Memories of the Racial Riots


Singapore Memory Project
Mdm Salmah Bte Abdullah

Mdm Salmah, who is in her eighties had been through the 1964 racial riots. She related her experiences in a mixture of English, Malay and Hokkien. Madam Salmah showed amazing zeal and enthusiasm to narrate her story during the interview. Her accounts include her experiences as one of the on-lookers during the Prophet Muhammad’s procession and life during the curfew period. It sheds some light on lives of the civilians and the problems they encounter during that period of time. She also shared with me her personal reactions and feelings towards the riots and the reactions of the neighbours and friends. She claimed that the current generations are very much oblivious to the challenges that Singapore had to go through during our pre-independence period. Life was hard then and tensions were fraying every single day.

When the riot happened, local people, not only the Chinese and Malays, got panic and began to look for a safe place to hide. The situation went out of control and many people were injured, so, the government decided to impose a curfew a few days after the riot. It was from dawn till dusk and nobody was allowed to go out during those period of time. Work had to cease for days and people were terrified to even leave their homes. According to Mdm Salmah, she said that her friends and neighbours were worried, as they were afraid that they might be attacked by the other race. However they need not search for a refuge, because the whole street was all Chinese occupants. During the riot, residents living along that street took turns to patrol and looked out for any troublemakers. Her neighbours were very cooperative and helped each other during that difficult time.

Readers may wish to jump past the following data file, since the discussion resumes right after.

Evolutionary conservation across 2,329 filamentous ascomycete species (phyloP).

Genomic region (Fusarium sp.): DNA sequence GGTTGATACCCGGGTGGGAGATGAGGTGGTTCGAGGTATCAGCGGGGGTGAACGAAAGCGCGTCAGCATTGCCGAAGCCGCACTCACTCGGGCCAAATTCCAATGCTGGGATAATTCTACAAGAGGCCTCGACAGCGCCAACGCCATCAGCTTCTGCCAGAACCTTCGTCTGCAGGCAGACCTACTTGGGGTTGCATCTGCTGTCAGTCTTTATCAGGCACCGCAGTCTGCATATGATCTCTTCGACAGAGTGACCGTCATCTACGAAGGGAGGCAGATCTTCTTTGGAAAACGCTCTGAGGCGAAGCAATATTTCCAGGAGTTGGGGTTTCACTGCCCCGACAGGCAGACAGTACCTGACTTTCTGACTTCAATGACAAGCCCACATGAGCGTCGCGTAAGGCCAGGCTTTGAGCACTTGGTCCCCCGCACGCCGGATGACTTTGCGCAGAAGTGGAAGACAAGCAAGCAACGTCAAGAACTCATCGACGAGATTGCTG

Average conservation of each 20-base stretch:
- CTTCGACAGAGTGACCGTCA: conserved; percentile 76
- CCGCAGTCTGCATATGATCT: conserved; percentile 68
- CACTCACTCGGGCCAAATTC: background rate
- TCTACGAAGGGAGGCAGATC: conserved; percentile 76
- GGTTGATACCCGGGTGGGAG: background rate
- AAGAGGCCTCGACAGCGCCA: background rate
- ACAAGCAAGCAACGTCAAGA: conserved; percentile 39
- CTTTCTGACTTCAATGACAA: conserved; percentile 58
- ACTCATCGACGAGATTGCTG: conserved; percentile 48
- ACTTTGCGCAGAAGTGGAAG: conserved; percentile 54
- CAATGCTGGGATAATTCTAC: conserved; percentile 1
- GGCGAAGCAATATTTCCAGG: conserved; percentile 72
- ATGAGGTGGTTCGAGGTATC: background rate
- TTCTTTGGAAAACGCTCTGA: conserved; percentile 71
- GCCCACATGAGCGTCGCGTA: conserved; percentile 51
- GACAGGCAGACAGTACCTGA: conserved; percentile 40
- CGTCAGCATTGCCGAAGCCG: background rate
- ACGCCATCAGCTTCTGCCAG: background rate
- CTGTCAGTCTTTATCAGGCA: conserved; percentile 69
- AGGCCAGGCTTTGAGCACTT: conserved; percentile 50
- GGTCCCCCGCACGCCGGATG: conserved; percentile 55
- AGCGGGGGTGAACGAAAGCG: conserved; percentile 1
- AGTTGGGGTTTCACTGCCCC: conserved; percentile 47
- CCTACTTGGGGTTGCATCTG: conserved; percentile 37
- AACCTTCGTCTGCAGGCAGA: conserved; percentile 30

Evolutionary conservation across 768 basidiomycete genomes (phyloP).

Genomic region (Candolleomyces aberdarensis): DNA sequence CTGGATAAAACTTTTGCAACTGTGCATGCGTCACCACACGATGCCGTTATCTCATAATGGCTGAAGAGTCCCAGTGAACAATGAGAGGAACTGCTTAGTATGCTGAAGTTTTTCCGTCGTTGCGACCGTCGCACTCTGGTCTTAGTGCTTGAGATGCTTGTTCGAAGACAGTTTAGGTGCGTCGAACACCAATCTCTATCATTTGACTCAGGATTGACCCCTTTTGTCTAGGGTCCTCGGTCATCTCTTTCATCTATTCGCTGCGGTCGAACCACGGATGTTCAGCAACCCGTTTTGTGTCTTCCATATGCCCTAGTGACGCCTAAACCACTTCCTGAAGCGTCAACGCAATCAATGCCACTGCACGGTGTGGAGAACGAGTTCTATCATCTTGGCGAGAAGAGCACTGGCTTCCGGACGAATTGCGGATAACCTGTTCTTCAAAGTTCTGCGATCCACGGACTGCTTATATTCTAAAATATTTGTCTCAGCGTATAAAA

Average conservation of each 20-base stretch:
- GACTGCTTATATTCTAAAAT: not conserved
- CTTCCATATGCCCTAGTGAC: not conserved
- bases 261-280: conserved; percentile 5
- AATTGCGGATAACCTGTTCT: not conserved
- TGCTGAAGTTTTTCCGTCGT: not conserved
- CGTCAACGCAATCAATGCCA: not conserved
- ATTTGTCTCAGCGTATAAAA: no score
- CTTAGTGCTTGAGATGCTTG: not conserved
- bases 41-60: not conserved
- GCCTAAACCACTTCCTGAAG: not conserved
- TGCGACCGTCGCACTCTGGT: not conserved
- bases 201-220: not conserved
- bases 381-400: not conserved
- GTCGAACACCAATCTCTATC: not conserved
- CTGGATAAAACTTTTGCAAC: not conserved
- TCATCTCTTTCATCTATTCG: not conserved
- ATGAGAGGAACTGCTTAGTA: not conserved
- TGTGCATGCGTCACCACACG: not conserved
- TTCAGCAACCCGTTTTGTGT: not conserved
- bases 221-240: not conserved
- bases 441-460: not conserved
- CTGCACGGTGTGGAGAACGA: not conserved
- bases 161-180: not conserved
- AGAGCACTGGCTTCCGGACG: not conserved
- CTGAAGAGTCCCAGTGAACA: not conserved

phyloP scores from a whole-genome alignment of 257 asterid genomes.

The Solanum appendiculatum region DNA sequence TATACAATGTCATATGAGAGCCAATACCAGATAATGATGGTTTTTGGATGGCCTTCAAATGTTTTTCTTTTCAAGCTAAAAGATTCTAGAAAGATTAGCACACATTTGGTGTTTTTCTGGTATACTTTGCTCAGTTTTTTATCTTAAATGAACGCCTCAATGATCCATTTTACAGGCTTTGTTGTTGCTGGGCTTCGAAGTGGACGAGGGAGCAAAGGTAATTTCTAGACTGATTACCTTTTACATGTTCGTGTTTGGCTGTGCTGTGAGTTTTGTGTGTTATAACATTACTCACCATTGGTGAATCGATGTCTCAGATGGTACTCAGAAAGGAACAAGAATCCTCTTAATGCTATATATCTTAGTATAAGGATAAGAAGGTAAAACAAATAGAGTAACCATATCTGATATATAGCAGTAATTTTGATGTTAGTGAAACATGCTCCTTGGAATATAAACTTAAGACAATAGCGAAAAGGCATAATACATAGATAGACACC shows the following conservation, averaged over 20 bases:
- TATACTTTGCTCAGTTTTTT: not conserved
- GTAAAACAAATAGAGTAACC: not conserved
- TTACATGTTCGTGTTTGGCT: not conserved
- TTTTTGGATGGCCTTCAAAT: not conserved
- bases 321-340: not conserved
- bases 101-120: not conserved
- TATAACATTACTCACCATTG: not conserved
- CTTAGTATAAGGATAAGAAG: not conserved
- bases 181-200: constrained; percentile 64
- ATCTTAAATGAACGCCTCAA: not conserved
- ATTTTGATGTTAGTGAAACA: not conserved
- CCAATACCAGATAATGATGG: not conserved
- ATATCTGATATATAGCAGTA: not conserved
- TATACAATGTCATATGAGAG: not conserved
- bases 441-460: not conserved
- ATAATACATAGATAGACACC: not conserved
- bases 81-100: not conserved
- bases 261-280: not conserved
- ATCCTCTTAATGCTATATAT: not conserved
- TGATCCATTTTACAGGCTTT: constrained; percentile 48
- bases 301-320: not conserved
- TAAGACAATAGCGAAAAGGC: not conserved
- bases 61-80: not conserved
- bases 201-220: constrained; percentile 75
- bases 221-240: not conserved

Her story had certainly heightened my awareness of the severity of the 1964 racial riots and subsequently tightened my understanding on the birth of Racial Harmony day in Singapore.

Singapore’s road to independence is not a smooth one. We should never take the success of present Singapore for granted especially people like us, who have not been though any riots and instabilities. The annual Racial Harmony Day is a reminder to the young generations that race is always a sensitive issue in Singapore. A wrong gesture or speech may lead to a serious matter like the racial riot in 1964, which caused innocent deaths and injuries. Hence we must always bear in mind that living in harmony in a multi cultural country like Singapore is a gift and should not be neglected and taken upon lightly. 

(Interviewed and written by Jennifer Teo Kai Ling for the Singapore Memory Project's 'KopiTimes' Campaign)